Forex Pros – European stock markets posted sharp losses on Thursday, as tumbling commodity prices weighed on mining shares, while U.S. futures indexes pointed to a broadly lower open on Wall Street.

During European morning trade, the EURO STOXX 50 dropped 1.35%, France’s CAC 40 sank 1.3%, while Germany’s DAX 30 slumped 1.45%.

Commodity prices were broadly lower on Thursday, extending sharp losses from the previous session, as indications that Chinese economic growth was cooling triggered fears over a slowdown in demand for commodities.

In London, the commodity-heavy FTSE 100 was down 1.2% as mining giant BHP Billiton plunged 3.25%, copper producer Xstrata saw shares drop 3.15%, while shares in Rio Tinto fell 3.2%. Shares in silver producer Fresnillo plummeted 5.6% as silver prices sank 4%.

Oil and gas giant British Petroleum saw shares drop 1.7%, while rival Royal Dutch Shell slumped 1.2% as oil prices declined amid concerns over a slowdown in global demand.

Meanwhile, ongoing fears over Greece’s debt crisis weighed on shares in the financial sector. Societe Generale saw shares slump 1.85%, Spanish lender Banco Santander declined 1.1%, while Italy’s largest bank Unicredit fell 1%.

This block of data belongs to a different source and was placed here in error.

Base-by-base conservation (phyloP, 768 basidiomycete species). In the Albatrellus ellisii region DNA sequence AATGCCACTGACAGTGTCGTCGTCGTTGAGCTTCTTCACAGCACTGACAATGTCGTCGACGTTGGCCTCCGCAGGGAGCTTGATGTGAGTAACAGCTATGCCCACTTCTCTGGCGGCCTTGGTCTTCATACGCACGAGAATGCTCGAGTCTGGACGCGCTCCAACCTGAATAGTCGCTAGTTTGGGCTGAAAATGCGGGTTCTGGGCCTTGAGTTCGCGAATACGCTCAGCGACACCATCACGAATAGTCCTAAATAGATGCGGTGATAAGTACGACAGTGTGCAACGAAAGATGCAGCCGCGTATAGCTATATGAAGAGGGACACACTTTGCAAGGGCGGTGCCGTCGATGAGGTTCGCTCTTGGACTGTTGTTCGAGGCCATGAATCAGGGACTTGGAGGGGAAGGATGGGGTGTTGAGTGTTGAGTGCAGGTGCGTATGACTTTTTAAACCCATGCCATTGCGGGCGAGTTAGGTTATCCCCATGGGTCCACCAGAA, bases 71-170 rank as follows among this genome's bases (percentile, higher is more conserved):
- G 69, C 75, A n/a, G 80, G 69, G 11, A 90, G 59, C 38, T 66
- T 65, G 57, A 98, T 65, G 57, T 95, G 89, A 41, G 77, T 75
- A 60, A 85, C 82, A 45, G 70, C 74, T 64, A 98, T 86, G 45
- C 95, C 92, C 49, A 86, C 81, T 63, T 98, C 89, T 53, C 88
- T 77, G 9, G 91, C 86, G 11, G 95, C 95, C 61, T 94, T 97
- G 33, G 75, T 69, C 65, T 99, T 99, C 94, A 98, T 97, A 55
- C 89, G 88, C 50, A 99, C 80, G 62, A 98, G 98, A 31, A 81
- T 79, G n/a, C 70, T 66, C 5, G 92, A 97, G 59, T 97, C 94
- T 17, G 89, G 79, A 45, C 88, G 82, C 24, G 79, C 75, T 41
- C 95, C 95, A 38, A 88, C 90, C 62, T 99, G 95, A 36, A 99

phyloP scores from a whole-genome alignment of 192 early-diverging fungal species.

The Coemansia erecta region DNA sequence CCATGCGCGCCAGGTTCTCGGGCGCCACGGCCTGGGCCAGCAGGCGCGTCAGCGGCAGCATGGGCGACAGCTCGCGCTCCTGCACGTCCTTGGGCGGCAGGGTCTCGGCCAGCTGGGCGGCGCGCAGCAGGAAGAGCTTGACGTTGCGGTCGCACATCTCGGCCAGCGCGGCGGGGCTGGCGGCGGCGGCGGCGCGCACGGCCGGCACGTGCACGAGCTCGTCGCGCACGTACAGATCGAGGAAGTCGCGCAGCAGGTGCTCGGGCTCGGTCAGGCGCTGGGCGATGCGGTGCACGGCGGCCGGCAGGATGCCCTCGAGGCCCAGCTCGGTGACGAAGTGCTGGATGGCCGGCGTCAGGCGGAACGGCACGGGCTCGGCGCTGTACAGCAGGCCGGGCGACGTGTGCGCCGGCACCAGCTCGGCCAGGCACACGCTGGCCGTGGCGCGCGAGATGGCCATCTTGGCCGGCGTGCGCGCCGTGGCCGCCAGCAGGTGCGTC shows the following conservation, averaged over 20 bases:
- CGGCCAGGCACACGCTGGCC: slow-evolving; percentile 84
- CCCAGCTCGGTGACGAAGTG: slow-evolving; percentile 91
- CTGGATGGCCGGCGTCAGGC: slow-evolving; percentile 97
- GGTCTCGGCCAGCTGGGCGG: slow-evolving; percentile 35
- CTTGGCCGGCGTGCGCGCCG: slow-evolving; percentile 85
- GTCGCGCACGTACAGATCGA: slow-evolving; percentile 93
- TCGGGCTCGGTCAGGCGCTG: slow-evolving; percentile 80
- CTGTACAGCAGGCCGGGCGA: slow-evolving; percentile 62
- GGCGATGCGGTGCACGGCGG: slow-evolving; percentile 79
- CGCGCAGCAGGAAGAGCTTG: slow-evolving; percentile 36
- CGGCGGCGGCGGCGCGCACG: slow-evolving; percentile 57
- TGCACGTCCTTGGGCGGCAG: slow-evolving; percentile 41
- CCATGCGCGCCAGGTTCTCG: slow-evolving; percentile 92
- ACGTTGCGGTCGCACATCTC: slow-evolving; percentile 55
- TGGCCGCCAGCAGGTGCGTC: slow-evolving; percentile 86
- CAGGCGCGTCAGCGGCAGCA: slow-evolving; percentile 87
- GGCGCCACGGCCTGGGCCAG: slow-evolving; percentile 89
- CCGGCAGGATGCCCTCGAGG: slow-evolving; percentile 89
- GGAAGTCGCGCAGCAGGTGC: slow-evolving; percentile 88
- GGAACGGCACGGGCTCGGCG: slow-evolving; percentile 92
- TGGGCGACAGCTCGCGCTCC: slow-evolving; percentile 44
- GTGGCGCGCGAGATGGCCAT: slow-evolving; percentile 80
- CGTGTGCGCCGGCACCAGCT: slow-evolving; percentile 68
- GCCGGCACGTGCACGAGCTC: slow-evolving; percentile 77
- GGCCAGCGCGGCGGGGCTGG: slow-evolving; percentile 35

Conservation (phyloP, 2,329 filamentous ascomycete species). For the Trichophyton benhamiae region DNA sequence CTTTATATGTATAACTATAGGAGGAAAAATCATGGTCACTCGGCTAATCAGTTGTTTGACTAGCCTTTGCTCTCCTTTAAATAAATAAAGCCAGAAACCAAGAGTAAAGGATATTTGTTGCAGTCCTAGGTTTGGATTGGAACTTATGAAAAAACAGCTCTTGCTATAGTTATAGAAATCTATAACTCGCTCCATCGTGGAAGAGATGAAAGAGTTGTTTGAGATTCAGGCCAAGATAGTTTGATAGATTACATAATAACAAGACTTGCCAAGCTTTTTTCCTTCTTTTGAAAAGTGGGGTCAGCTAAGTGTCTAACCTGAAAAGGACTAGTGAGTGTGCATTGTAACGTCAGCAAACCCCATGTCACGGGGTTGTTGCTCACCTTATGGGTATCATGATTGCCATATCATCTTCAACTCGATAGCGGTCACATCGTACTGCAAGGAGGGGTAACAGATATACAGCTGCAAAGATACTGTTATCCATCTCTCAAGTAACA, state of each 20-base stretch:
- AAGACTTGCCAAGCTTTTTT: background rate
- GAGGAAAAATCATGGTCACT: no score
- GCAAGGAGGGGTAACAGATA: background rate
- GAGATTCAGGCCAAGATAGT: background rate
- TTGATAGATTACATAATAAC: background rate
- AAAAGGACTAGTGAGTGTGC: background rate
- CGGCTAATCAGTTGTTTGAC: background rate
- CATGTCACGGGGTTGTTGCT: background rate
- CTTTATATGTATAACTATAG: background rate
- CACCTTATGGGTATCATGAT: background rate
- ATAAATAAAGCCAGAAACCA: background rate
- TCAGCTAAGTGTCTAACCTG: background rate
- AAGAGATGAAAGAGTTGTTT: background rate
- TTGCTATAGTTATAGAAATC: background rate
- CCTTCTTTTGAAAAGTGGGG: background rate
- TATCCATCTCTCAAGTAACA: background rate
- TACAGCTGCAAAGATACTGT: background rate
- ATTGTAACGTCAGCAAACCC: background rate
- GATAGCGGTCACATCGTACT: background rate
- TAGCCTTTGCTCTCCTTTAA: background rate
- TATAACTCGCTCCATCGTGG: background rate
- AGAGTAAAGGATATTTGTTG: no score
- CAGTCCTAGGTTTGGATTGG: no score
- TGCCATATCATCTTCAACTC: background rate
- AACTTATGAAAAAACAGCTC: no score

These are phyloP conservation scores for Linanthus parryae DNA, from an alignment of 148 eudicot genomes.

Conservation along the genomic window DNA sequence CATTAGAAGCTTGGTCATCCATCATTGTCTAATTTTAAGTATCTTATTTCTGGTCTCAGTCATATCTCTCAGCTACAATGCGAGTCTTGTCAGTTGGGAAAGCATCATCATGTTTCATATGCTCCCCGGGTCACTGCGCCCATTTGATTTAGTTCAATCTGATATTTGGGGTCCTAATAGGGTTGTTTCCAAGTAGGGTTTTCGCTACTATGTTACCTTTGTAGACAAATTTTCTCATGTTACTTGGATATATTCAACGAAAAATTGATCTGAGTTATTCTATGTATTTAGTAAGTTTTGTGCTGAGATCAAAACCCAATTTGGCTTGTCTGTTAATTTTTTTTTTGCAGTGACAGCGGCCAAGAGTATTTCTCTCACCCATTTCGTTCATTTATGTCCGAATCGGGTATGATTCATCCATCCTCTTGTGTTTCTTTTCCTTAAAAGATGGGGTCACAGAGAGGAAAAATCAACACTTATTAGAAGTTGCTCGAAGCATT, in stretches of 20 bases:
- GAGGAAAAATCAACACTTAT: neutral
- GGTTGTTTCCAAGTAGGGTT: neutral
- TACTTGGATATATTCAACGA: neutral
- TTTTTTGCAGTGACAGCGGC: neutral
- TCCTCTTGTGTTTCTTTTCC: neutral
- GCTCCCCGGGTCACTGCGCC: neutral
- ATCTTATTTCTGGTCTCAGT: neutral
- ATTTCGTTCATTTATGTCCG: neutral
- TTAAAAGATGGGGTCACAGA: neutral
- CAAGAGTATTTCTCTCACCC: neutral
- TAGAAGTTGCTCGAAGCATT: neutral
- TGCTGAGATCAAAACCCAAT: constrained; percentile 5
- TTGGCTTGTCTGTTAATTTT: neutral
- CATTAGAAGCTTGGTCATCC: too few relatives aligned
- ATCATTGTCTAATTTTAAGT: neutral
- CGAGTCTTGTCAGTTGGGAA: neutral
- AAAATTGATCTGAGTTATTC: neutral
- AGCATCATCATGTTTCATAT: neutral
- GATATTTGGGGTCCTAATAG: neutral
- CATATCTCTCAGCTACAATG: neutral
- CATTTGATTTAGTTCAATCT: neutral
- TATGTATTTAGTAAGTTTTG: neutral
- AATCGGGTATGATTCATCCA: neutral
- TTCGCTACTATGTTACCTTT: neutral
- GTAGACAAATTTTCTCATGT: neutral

German insurer Allianz saw shares sink 2.1% after it reported a 46% drop in first quarter net income. Revenue in the quarter slipped 2.2% from a year earlier, as natural catastrophes in Japan, New Zealand and Australia weighed.    

Dutch financial service provider Aegon saw shares plunge 6.1% after reporting first quarter net income fell 12% to EUR327 million. Sales fell 2.1% to EUR1.41 billion. 

The outlook for U.S. equity markets, meanwhile, was broadly lower ahead of earnings reports from department store retailers Nordstrom and Kohls. 

The Dow Jones Industrial Average futures pointed to drop of 0.5%, S&P 500 futures indicated a decline of 0.55%, while the Nasdaq 100 futures shed 0.7%. 

Later in the day, the U.S. was to publish a report on initial jobless claims as well as official data on producer price inflation and retail sales. In addition, Federal Reserve Chairman Ben Bernanke was to testify before the Senate Banking Committee in Washington.